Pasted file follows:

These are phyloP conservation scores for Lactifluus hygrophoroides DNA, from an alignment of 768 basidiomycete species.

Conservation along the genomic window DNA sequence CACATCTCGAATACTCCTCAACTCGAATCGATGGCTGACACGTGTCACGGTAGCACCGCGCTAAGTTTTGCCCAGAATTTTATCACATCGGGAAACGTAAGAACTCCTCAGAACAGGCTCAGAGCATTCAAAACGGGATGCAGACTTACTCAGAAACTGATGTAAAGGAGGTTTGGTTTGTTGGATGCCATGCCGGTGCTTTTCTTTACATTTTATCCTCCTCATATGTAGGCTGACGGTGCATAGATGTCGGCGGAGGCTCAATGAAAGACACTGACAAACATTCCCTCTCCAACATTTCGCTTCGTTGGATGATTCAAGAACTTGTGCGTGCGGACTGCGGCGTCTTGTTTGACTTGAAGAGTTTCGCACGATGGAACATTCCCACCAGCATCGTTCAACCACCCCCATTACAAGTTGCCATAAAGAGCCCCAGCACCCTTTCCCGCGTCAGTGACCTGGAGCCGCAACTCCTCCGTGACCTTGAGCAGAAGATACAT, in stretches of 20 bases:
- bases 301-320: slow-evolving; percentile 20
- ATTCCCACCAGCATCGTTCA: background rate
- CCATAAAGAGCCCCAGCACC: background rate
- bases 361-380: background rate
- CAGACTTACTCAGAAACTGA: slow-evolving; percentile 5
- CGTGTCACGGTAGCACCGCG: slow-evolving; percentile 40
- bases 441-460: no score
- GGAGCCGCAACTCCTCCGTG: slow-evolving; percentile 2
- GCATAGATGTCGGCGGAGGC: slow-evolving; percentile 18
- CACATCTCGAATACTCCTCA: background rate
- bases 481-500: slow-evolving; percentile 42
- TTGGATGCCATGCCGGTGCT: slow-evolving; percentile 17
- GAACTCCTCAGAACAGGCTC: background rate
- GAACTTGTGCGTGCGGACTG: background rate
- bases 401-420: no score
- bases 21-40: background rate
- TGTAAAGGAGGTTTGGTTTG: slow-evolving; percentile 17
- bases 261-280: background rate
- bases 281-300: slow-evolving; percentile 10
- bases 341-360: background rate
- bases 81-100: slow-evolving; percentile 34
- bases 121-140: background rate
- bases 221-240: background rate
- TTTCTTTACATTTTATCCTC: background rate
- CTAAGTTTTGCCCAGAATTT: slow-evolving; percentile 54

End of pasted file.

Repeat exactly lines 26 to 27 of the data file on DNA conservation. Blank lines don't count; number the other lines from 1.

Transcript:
- TTTCTTTACATTTTATCCTC: background rate
- CTAAGTTTTGCCCAGAATTT: slow-evolving; percentile 54